Inside LA - The Los Angeles Lowdown
The Hollywood Playhouse AKA The Avalon
The performing arts building at 1735 Vine Street, now known as the Avalon, has been singularly successful over the course of its nearly hundred-year-old life. When the Hollywood Playhouse opened in the 1920’s most theaters being erected in Los Angeles were being designed for moving pictures, meaning a smaller stage area was needed. The developers of the Hollywood Playhouse still believed in ‘flesh shows’ (meaning live shows, not ‘nude’ as the name might suggest) and gave it a full rope counterweight fly system for changing backgrounds and curtains, a double door to Vine Street and balcony seating. This has given it a long life as entertainment needs in Hollywood have changed over the last century.
Built during a golden age of theater construction in Southern California, the Hollywood Playhouse was constructed in the Churrigueresque, or Spanish Baroque style, which had become a popular aesthetic during the 1910’s and which is usually characterized by a plain, adobe-looking walls and fancifully decorated window and door openings. The architects were Gogerty and Weyl, who designed several other Hollywood landmarks that still stand, including the beautiful Mission Revival Building at 6601 Hollywood Boulevard (on the corner of Whitley Avenue).
The Hollywood Playhouse opened on January 24, 1927. It was the last of four major legit theatres to open in Hollywood over the previous year. The others were El Capitan (May 3, 1926), the Music Box, now the Fonda Theatre (October 20, 1926) and Wilkes Vine Street, now the Montalban (January 19, 1927). These were boom years in the moving picture industry, that by then had colonized what had, only twenty years earlier, been the small farming town of Hollywood. The area surrounding Hollywood and Vine itself was being being built up with office buildings, hotels and shops, such as the huge Broadway Department Store at the intersection itself. Development in the neighborhood was actually very twenty-first century in many ways – it was heavily mixed use, with light-industrial film production, residential and recreational zones.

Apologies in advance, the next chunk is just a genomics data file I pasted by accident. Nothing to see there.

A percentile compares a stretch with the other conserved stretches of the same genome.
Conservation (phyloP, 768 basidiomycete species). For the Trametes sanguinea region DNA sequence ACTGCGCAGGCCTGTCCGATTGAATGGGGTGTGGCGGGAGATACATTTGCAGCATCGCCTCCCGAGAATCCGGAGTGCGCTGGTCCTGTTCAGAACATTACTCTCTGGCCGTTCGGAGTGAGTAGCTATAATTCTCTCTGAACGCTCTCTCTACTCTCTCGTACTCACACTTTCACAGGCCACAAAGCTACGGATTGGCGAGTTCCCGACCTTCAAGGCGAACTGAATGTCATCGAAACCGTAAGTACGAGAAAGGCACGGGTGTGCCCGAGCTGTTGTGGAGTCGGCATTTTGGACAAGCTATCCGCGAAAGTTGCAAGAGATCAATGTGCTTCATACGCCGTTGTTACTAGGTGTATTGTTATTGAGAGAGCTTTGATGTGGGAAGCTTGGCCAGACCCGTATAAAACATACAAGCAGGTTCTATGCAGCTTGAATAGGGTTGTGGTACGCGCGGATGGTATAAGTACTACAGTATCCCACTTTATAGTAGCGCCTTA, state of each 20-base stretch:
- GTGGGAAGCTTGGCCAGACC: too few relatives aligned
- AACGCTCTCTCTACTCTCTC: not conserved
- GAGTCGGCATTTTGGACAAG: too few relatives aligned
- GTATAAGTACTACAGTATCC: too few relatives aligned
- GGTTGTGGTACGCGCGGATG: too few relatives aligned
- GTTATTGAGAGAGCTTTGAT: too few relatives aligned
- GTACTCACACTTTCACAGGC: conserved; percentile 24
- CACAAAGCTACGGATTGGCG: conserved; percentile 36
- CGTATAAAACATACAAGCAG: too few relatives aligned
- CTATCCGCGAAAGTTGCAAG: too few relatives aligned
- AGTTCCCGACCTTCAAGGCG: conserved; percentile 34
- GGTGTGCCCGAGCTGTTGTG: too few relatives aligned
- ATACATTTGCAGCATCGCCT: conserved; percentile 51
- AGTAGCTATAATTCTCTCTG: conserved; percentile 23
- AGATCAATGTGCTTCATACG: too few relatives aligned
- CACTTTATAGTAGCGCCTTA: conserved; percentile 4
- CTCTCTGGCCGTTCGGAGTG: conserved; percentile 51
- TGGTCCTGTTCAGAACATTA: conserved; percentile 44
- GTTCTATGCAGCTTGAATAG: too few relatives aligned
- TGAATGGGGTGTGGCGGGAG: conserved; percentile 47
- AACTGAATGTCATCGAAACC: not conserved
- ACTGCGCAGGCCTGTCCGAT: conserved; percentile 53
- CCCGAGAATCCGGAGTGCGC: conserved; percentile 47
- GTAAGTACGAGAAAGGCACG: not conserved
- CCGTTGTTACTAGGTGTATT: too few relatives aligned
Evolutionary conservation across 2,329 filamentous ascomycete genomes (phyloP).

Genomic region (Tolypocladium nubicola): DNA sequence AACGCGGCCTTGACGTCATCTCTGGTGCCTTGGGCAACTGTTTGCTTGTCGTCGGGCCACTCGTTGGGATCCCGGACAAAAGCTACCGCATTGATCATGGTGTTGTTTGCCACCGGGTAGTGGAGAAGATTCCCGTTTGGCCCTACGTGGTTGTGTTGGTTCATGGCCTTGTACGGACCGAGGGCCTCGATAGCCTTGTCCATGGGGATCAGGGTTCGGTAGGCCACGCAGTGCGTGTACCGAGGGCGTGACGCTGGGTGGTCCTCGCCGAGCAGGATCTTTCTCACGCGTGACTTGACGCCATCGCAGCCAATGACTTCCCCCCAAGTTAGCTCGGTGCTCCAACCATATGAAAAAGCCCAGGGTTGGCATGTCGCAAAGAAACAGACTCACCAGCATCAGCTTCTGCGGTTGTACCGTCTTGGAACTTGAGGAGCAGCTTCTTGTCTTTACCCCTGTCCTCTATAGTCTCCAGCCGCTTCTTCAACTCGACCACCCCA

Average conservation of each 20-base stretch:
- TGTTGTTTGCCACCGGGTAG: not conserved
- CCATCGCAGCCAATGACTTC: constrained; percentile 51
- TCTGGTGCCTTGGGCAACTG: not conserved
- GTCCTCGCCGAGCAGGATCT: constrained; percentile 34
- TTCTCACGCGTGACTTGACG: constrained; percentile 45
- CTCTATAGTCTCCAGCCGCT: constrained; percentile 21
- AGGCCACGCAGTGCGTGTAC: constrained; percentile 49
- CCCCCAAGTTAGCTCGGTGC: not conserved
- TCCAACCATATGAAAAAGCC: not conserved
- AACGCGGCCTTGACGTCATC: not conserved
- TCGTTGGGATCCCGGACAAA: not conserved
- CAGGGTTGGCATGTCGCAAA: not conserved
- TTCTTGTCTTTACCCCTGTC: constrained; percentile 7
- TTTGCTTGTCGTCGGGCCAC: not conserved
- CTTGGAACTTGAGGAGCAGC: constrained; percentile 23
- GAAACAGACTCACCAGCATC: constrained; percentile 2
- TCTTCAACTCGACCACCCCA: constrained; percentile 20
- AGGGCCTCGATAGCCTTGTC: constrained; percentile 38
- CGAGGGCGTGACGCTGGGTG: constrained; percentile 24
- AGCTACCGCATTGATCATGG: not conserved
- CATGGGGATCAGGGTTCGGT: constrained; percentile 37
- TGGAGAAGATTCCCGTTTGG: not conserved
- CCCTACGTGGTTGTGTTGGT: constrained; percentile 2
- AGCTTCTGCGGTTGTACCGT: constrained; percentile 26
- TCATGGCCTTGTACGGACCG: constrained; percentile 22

Since opening the theatre has had a number of names, including the WPA Federal Theatre, El Capitan Theatre, the Jerry Lewis Theatre, the Hollywood Palace and, just, the Palace. During its El Capitan phase, it hosted a popular burlesque and vaudeville show: Ken Murray’s Blackouts. Murray’s greatest weapon was buxom blonde comedienne Marie Wilson, whose banter danced the delicate line between what was considered ‘racy’ and ‘vulgar’ in 1946. When asked what was new, Marie would say that she’d been reading a study about the advantages of using mothers’ milk over bottled milk. When Murray asked what the advantages of mother’s milk were she’d reply: “Well, it doesn’t need refrigerating — the cats can’t get at it — and, best of all, it comes in such cute containers”. Although often portrayed as a decorative, dingy bit of fluff, her contribution to the show’s success was unmistakable: when Murray later opened the same show in New York without her, it flopped.
In those days, television networks would often broadcast live shows and dozens were staged weekly at the theater. In the ‘Mad Men’ years of the late 1950’s and 60’s the stage at the by then renamed Hollywood Palace hosted ABC’s Hollywood Palace Variety Show, which was very successful and ran until 1970. It featured notable guest hosts, such as Bing Crosby, Louis Armstrong, Judy Garland, and Joan Crawford. Many famed musical acts got their first big break on the show, including the Jackson 5, featuring a five-year-old Michael Jackson.
Perhaps the Playhouse’s greatest claim to fame in the music category is that, according to legend, both the Beatles and the Rolling Stones played their very first gigs in Los Angeles there. It’s very likely true, bearing in mind that Capitol Records is right opposite (which was owned by EMI, the Beatles’ label).
Today it’s known as the Avalon Hollywood, a popular dance club that features internationally famous DJ’s. According to the website patrons can “…dance into the wee hours at this huge nightclub housed in a historic theater”. Sounds like a great idea!
We pass the theatre every day on all our Hollywood tours. It’s a great spot for opening a window on the neighborhood’s fascinating past.
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